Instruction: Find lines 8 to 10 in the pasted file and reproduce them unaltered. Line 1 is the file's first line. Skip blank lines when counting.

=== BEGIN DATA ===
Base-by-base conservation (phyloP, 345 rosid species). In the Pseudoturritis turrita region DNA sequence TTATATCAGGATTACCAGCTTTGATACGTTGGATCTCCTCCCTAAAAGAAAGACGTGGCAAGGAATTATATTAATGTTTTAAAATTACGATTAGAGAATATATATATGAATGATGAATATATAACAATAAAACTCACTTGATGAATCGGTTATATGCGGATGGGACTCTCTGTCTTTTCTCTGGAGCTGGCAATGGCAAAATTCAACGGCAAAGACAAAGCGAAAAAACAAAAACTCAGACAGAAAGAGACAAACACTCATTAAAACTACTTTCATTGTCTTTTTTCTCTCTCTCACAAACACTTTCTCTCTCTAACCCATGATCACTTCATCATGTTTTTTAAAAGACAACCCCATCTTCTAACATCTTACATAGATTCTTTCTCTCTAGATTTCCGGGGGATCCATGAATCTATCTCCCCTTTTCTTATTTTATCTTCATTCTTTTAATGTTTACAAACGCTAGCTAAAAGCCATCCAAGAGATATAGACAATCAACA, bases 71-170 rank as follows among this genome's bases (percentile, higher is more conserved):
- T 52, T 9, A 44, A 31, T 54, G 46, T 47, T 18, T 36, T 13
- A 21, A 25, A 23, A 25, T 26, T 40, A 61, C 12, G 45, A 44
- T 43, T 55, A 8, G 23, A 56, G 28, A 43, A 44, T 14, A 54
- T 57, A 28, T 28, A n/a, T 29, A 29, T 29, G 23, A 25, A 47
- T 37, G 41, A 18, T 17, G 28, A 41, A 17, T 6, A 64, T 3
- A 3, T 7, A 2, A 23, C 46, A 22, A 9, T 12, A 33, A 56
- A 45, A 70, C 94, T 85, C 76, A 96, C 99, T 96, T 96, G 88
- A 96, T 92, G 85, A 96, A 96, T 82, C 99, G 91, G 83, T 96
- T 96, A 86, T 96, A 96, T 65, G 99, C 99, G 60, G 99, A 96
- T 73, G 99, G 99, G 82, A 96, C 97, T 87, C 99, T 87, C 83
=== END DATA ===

- A 45, A 70, C 94, T 85, C 76, A 96, C 99, T 96, T 96, G 88
- A 96, T 92, G 85, A 96, A 96, T 82, C 99, G 91, G 83, T 96
- T 96, A 86, T 96, A 96, T 65, G 99, C 99, G 60, G 99, A 96